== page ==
Revealed: The star factories hidden in the dustiest corners of the universe

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The Independent Online

British astronomers released the first images from deep space produced by a mountain-top telescope designed to see into the dustiest corners of the universe.

British astronomers released the first images from deep space produced by a mountain-top telescope designed to see into the dustiest corners of the universe.

The Gemini South telescope, built on the desolate summit of Cerro Pachon in the Chilean Andes 2,715 metres (8,900ft) above sea level, is designed to give the clearest views yet of stellar objects obscured by cosmic clouds.

It is the second of a pair of telescopes – Gemini North is on a mountain in Hawaii – designed to see through dust clouds by detecting infra-red light. They can generate detailed images of phenomena that would otherwise be invisible to the human eye.

With each telescope scanning on either side of the equator to provide a panoramic view of the northern and southern skies, astronomers will be given an unprecedented insight into some of the most obscure events in the universe.

At the heart of each Gemini telescope is a mirror eight metres wide mirror for collecting the faintest light signals from galaxies billions of light years away – a light-gathering power 10 times greater than that of the 2.4-metre mirror of the Hubble Space Telescope.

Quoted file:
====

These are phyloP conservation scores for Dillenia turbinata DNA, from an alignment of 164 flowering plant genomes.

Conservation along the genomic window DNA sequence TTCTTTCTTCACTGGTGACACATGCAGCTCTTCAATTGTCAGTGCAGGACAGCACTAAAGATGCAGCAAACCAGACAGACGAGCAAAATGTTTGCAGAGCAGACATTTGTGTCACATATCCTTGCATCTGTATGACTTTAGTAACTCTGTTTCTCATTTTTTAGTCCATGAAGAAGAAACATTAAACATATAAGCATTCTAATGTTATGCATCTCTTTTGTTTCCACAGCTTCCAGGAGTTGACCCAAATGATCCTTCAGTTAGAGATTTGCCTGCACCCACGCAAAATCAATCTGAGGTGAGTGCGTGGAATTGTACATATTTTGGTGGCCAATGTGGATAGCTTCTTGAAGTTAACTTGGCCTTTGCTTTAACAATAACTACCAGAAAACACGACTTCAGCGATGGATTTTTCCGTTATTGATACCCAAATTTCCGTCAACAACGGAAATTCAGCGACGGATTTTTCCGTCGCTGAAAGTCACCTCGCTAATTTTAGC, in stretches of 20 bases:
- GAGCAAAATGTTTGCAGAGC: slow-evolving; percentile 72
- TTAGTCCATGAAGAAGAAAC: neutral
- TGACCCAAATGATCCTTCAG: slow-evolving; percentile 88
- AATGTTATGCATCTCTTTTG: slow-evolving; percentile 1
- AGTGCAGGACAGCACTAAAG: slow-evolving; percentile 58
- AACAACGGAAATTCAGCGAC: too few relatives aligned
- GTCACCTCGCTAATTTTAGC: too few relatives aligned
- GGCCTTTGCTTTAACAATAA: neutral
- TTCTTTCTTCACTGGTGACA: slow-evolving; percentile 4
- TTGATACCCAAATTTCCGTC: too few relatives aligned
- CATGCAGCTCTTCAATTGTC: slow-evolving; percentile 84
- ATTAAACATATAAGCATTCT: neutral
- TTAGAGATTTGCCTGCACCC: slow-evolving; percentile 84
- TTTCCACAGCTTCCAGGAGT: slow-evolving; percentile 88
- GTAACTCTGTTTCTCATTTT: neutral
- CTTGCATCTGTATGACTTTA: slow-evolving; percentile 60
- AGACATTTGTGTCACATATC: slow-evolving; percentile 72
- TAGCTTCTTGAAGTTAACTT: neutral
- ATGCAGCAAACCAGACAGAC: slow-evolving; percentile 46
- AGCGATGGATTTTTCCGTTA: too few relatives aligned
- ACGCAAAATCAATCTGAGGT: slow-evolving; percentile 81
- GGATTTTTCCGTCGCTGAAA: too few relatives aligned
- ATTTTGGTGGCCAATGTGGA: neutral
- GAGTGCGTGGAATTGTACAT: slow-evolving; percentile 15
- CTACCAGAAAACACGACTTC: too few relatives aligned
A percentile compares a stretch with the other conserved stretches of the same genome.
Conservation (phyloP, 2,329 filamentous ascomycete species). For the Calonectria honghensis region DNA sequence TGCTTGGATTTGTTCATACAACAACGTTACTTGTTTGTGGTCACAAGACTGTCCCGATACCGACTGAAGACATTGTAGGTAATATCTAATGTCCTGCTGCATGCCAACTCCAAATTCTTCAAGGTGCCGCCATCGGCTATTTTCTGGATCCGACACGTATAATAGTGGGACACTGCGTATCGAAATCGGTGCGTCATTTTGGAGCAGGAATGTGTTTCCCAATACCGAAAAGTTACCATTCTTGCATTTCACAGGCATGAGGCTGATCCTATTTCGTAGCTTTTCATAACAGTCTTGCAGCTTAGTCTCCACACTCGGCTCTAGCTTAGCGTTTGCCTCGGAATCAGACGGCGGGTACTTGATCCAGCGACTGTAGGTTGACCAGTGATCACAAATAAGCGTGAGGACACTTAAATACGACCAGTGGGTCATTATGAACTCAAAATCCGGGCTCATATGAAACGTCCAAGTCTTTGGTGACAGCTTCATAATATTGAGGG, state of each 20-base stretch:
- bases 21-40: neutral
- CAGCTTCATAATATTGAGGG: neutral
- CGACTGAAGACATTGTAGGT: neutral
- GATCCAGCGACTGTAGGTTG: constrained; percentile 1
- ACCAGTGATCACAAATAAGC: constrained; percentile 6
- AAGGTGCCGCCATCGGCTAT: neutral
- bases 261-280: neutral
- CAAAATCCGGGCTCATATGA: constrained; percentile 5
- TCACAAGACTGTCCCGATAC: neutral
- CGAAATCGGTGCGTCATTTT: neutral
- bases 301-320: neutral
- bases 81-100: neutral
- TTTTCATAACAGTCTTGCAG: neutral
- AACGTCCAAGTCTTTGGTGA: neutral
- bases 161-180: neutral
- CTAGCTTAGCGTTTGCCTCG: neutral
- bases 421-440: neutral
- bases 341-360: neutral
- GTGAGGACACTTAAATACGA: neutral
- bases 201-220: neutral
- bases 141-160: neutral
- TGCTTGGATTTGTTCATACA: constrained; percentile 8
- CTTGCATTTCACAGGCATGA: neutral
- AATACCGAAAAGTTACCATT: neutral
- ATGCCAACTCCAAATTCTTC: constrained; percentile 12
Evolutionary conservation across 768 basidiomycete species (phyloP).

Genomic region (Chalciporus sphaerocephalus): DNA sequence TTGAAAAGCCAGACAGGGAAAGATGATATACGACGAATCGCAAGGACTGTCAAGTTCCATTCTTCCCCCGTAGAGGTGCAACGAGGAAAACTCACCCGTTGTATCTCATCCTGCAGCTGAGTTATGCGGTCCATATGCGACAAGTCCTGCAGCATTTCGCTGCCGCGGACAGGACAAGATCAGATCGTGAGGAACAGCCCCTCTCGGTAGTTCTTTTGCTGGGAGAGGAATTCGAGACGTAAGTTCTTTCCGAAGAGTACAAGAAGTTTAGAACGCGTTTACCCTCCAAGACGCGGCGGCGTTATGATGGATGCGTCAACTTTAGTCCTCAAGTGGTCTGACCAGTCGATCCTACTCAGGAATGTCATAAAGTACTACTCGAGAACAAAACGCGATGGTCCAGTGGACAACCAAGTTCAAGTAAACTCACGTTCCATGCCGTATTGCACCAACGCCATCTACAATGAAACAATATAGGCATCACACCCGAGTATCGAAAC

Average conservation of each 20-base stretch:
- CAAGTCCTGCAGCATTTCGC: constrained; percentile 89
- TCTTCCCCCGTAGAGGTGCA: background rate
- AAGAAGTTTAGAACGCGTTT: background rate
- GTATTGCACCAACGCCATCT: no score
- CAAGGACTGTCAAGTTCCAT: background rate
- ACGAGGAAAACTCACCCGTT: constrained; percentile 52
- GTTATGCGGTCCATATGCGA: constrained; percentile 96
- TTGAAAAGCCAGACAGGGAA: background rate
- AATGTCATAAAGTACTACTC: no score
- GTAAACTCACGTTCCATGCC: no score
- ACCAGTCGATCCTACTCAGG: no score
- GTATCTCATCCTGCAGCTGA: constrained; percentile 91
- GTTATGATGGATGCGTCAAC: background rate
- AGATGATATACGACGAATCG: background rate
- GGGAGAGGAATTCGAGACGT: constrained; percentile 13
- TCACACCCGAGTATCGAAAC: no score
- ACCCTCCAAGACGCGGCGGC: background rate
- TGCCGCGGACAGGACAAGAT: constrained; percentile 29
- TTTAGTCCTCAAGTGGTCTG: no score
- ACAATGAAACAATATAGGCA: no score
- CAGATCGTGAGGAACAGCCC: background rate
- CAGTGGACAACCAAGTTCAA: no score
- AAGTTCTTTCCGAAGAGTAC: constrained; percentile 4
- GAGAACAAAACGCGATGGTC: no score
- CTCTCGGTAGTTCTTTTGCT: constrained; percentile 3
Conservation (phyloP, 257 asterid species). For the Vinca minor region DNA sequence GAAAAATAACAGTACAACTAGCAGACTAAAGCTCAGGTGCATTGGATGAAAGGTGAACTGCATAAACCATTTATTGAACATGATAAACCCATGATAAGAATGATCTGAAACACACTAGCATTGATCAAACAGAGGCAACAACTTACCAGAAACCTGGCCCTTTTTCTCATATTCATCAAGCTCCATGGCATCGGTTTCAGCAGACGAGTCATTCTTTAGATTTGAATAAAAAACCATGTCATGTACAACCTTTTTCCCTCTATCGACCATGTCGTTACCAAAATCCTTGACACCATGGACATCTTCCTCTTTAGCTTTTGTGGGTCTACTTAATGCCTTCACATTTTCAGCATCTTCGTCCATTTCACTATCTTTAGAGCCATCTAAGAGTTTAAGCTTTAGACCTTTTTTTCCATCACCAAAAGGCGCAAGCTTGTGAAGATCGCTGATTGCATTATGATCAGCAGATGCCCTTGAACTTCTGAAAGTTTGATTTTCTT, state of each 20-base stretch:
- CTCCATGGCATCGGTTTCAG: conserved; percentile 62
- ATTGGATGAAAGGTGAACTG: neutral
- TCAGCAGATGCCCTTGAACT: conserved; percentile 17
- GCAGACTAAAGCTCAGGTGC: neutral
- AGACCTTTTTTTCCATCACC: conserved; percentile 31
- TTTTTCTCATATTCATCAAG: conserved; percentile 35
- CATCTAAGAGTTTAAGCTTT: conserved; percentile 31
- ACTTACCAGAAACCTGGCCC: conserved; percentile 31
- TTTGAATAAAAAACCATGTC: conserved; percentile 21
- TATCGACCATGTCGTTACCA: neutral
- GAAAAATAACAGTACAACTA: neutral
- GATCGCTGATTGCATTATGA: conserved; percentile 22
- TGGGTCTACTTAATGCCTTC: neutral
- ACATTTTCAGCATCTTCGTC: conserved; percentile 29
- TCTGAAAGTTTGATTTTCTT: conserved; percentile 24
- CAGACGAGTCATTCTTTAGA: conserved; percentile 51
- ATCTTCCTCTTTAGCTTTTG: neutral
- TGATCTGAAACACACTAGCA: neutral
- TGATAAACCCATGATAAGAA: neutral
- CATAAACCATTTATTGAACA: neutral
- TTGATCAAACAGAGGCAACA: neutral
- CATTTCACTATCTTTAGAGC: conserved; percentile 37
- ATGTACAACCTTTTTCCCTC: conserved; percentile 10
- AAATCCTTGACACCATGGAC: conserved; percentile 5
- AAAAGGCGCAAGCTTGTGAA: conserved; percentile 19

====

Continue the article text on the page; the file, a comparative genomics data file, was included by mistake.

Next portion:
To overcome the optical interference caused by the Earth's atmosphere, the surface of Gemini's mirror is adjusted up to a hundred times a second. That counteracts the ripples in the light waves caused by air turbulence – the phenomenon that makes stars twinkle. This technique, known as adaptive optics, is designed to produce needle-sharp images at high resolutions comparable to those produced by the Hubble telescope.

Sir Martin Rees, the Astronomer Royal, said: "From the southern hemisphere we can see right into the centre of our own galaxy to study the black hole there.

"Observing in the near infra-red is the only way to study the centre of our own galaxy because of the dust."

Among the images released yesterday were a close-up of the star-forming region of dust clouds and stellar objects in the region of Scorpius, and a high-resolution image of the spiral Seyfert galaxy, revealing its bright and active nucleus.

Patrick Roche, the UK Gemini Project Scientist at Oxford University, said the first images captured by the telescope were not disappointing.

"I have been fortunate to receive some of the early infra-red images of star field in Orion, which reach deeper than any other previous observations of the region and reveal many new and interesting structures in unprecedented detail," Dr Roche said.

The Government is contributing nearly a quarter of the cost of Gemini South, which gives British astronomers unhindered access rights to an eight-metre telescope for the first time.

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